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Antiviral activity of zinc against hepatitis viruses: current status and future prospects

Viral hepatitis is a major public health concern globally. World health organization aims at eliminating viral hepatitis as a public health threat by 2030. Among the hepatitis causing viruses, hepatitis B and C are primarily transmitted via contaminated blood. Hepatitis A and E, which gets transmitted primarily via the feco-oral route, are the leading cause of acute viral hepatitis. Although vaccines are available against some of these viruses, new cases continue to be reported. There is an urgent need to devise a potent yet economical antiviral strategy against the hepatitis-causing viruses (denoted as hepatitis viruses) for achieving global elimination of viral hepatitis. Although zinc was known to mankind for a long time (since before Christ era), it was identified as an element in 1746 and its importance for human health was discovered in 1963 by the pioneering work of Dr. Ananda S. Prasad. A series of follow up studies involving zinc supplementation as a therapy demonstrated zinc as an essential element for humans, leading to establishment of a recommended dietary allowance (RDA) of 15 milligram zinc [United States RDA for zinc]. Being an essential component of many cellular enzymes and transcription factors, zinc is vital for growth and homeostasis of most living organisms, including human. Importantly, several studies indicate potent antiviral activity of zinc. Multiple studies have demonstrated antiviral activity of zinc against viruses that cause hepatitis. This article provides a comprehensive overview of the findings on antiviral activity of zinc against hepatitis viruses, discusses the mechanisms underlying the antiviral properties of zinc and summarizes the prospects of harnessing the therapeutic benefit of zinc supplementation therapy in reducing the disease burden due to viral hepatitis.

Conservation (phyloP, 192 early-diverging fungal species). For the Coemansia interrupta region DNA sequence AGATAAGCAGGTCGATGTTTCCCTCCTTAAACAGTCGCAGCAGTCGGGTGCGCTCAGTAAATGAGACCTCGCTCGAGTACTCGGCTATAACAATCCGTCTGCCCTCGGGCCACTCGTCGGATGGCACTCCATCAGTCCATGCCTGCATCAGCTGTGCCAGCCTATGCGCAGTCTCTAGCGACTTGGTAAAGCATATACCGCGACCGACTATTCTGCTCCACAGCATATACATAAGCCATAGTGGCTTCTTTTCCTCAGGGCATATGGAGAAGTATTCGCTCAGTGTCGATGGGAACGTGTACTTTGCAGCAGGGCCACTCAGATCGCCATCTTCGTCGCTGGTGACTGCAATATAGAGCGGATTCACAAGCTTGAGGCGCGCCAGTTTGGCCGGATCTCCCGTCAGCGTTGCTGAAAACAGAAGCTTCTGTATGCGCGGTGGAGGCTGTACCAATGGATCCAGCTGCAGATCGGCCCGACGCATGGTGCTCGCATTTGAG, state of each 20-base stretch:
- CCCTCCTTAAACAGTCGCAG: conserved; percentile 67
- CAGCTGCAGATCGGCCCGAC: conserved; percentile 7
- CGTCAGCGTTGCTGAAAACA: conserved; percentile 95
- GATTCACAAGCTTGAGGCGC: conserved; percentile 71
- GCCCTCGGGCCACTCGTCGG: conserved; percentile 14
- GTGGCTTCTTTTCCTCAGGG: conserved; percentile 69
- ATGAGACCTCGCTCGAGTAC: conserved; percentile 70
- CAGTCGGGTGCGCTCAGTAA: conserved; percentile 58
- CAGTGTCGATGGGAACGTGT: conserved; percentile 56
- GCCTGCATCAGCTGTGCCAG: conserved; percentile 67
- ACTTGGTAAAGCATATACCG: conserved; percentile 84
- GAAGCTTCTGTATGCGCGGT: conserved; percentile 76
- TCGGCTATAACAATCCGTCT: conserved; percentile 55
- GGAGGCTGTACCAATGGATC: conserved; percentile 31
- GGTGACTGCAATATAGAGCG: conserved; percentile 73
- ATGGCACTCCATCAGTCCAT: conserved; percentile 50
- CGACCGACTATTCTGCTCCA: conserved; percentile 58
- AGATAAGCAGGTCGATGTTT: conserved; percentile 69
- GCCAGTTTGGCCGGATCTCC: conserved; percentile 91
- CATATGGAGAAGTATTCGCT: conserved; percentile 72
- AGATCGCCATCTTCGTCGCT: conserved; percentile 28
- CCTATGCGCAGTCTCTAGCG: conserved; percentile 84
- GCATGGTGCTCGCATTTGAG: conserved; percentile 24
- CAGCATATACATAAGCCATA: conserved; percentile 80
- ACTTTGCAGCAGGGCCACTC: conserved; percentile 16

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Puerarin alleviates inflammation and pathological damage in colitis mice by regulating metabolism and gut microbiota